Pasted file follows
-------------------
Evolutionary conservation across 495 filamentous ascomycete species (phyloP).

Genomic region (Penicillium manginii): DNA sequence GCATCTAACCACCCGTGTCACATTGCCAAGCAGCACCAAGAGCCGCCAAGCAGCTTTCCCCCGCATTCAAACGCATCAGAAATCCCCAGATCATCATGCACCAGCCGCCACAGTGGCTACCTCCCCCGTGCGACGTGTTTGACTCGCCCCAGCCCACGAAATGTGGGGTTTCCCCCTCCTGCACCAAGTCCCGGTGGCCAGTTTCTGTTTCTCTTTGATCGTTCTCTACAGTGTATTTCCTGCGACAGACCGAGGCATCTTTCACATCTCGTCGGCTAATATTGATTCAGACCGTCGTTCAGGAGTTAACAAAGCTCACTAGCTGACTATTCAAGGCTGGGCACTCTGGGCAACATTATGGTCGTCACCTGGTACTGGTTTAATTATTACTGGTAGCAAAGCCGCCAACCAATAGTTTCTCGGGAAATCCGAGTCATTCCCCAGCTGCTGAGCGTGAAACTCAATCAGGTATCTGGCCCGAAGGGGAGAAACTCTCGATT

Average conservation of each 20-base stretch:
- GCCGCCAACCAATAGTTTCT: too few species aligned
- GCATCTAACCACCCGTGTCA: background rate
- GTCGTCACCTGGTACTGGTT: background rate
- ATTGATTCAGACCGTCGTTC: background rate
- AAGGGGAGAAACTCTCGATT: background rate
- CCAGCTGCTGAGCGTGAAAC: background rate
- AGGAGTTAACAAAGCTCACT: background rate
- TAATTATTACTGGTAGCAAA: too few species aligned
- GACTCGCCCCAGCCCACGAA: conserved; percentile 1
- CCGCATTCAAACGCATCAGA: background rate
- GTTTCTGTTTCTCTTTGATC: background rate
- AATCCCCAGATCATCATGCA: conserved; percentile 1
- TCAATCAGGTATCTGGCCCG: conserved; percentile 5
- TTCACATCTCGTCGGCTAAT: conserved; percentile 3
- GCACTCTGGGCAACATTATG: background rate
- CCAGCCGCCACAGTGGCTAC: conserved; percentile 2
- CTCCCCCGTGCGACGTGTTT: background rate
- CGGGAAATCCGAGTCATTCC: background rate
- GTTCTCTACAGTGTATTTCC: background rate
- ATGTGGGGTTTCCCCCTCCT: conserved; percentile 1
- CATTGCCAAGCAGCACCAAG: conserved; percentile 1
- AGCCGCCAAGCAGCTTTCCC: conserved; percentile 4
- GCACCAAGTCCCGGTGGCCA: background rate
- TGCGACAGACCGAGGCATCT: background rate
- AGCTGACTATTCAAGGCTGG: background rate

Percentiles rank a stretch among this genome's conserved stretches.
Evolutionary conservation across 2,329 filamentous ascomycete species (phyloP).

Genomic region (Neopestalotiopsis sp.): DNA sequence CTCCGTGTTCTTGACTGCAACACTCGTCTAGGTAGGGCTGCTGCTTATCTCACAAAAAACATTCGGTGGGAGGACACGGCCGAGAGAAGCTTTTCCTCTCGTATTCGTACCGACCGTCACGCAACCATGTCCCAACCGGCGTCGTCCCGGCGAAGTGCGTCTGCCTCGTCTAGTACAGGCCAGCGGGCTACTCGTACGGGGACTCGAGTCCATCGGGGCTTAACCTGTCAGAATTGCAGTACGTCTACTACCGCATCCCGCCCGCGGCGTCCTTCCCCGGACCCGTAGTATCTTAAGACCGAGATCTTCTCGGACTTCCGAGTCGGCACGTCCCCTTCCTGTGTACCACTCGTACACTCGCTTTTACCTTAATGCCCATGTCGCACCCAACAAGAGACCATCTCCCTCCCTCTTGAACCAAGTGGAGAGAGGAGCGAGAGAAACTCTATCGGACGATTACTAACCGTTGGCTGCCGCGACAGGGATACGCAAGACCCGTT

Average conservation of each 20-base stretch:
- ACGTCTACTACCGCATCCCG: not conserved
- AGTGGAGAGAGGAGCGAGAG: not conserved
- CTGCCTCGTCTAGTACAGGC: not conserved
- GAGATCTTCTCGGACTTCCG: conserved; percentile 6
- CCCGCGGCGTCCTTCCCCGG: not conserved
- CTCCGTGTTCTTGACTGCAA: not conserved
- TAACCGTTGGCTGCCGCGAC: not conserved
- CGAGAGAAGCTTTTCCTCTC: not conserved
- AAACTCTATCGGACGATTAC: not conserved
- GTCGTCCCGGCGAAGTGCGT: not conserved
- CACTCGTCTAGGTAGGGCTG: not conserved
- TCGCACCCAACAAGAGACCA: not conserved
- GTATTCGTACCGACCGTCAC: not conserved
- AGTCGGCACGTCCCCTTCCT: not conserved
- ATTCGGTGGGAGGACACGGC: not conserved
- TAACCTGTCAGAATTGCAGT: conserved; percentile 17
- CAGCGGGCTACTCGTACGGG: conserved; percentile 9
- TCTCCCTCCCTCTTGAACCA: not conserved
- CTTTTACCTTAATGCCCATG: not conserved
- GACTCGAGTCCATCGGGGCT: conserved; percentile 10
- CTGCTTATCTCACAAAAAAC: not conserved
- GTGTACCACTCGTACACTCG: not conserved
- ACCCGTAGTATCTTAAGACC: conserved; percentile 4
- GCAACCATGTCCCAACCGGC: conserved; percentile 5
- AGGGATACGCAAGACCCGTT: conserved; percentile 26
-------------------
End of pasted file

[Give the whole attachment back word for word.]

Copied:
Evolutionary conservation across 495 filamentous ascomycete species (phyloP).

Genomic region (Penicillium manginii): DNA sequence GCATCTAACCACCCGTGTCACATTGCCAAGCAGCACCAAGAGCCGCCAAGCAGCTTTCCCCCGCATTCAAACGCATCAGAAATCCCCAGATCATCATGCACCAGCCGCCACAGTGGCTACCTCCCCCGTGCGACGTGTTTGACTCGCCCCAGCCCACGAAATGTGGGGTTTCCCCCTCCTGCACCAAGTCCCGGTGGCCAGTTTCTGTTTCTCTTTGATCGTTCTCTACAGTGTATTTCCTGCGACAGACCGAGGCATCTTTCACATCTCGTCGGCTAATATTGATTCAGACCGTCGTTCAGGAGTTAACAAAGCTCACTAGCTGACTATTCAAGGCTGGGCACTCTGGGCAACATTATGGTCGTCACCTGGTACTGGTTTAATTATTACTGGTAGCAAAGCCGCCAACCAATAGTTTCTCGGGAAATCCGAGTCATTCCCCAGCTGCTGAGCGTGAAACTCAATCAGGTATCTGGCCCGAAGGGGAGAAACTCTCGATT

Average conservation of each 20-base stretch:
- GCCGCCAACCAATAGTTTCT: too few species aligned
- GCATCTAACCACCCGTGTCA: background rate
- GTCGTCACCTGGTACTGGTT: background rate
- ATTGATTCAGACCGTCGTTC: background rate
- AAGGGGAGAAACTCTCGATT: background rate
- CCAGCTGCTGAGCGTGAAAC: background rate
- AGGAGTTAACAAAGCTCACT: background rate
- TAATTATTACTGGTAGCAAA: too few species aligned
- GACTCGCCCCAGCCCACGAA: conserved; percentile 1
- CCGCATTCAAACGCATCAGA: background rate
- GTTTCTGTTTCTCTTTGATC: background rate
- AATCCCCAGATCATCATGCA: conserved; percentile 1
- TCAATCAGGTATCTGGCCCG: conserved; percentile 5
- TTCACATCTCGTCGGCTAAT: conserved; percentile 3
- GCACTCTGGGCAACATTATG: background rate
- CCAGCCGCCACAGTGGCTAC: conserved; percentile 2
- CTCCCCCGTGCGACGTGTTT: background rate
- CGGGAAATCCGAGTCATTCC: background rate
- GTTCTCTACAGTGTATTTCC: background rate
- ATGTGGGGTTTCCCCCTCCT: conserved; percentile 1
- CATTGCCAAGCAGCACCAAG: conserved; percentile 1
- AGCCGCCAAGCAGCTTTCCC: conserved; percentile 4
- GCACCAAGTCCCGGTGGCCA: background rate
- TGCGACAGACCGAGGCATCT: background rate
- AGCTGACTATTCAAGGCTGG: background rate

Percentiles rank a stretch among this genome's conserved stretches.
Evolutionary conservation across 2,329 filamentous ascomycete species (phyloP).

Genomic region (Neopestalotiopsis sp.): DNA sequence CTCCGTGTTCTTGACTGCAACACTCGTCTAGGTAGGGCTGCTGCTTATCTCACAAAAAACATTCGGTGGGAGGACACGGCCGAGAGAAGCTTTTCCTCTCGTATTCGTACCGACCGTCACGCAACCATGTCCCAACCGGCGTCGTCCCGGCGAAGTGCGTCTGCCTCGTCTAGTACAGGCCAGCGGGCTACTCGTACGGGGACTCGAGTCCATCGGGGCTTAACCTGTCAGAATTGCAGTACGTCTACTACCGCATCCCGCCCGCGGCGTCCTTCCCCGGACCCGTAGTATCTTAAGACCGAGATCTTCTCGGACTTCCGAGTCGGCACGTCCCCTTCCTGTGTACCACTCGTACACTCGCTTTTACCTTAATGCCCATGTCGCACCCAACAAGAGACCATCTCCCTCCCTCTTGAACCAAGTGGAGAGAGGAGCGAGAGAAACTCTATCGGACGATTACTAACCGTTGGCTGCCGCGACAGGGATACGCAAGACCCGTT

Average conservation of each 20-base stretch:
- ACGTCTACTACCGCATCCCG: not conserved
- AGTGGAGAGAGGAGCGAGAG: not conserved
- CTGCCTCGTCTAGTACAGGC: not conserved
- GAGATCTTCTCGGACTTCCG: conserved; percentile 6
- CCCGCGGCGTCCTTCCCCGG: not conserved
- CTCCGTGTTCTTGACTGCAA: not conserved
- TAACCGTTGGCTGCCGCGAC: not conserved
- CGAGAGAAGCTTTTCCTCTC: not conserved
- AAACTCTATCGGACGATTAC: not conserved
- GTCGTCCCGGCGAAGTGCGT: not conserved
- CACTCGTCTAGGTAGGGCTG: not conserved
- TCGCACCCAACAAGAGACCA: not conserved
- GTATTCGTACCGACCGTCAC: not conserved
- AGTCGGCACGTCCCCTTCCT: not conserved
- ATTCGGTGGGAGGACACGGC: not conserved
- TAACCTGTCAGAATTGCAGT: conserved; percentile 17
- CAGCGGGCTACTCGTACGGG: conserved; percentile 9
- TCTCCCTCCCTCTTGAACCA: not conserved
- CTTTTACCTTAATGCCCATG: not conserved
- GACTCGAGTCCATCGGGGCT: conserved; percentile 10
- CTGCTTATCTCACAAAAAAC: not conserved
- GTGTACCACTCGTACACTCG: not conserved
- ACCCGTAGTATCTTAAGACC: conserved; percentile 4
- GCAACCATGTCCCAACCGGC: conserved; percentile 5
- AGGGATACGCAAGACCCGTT: conserved; percentile 26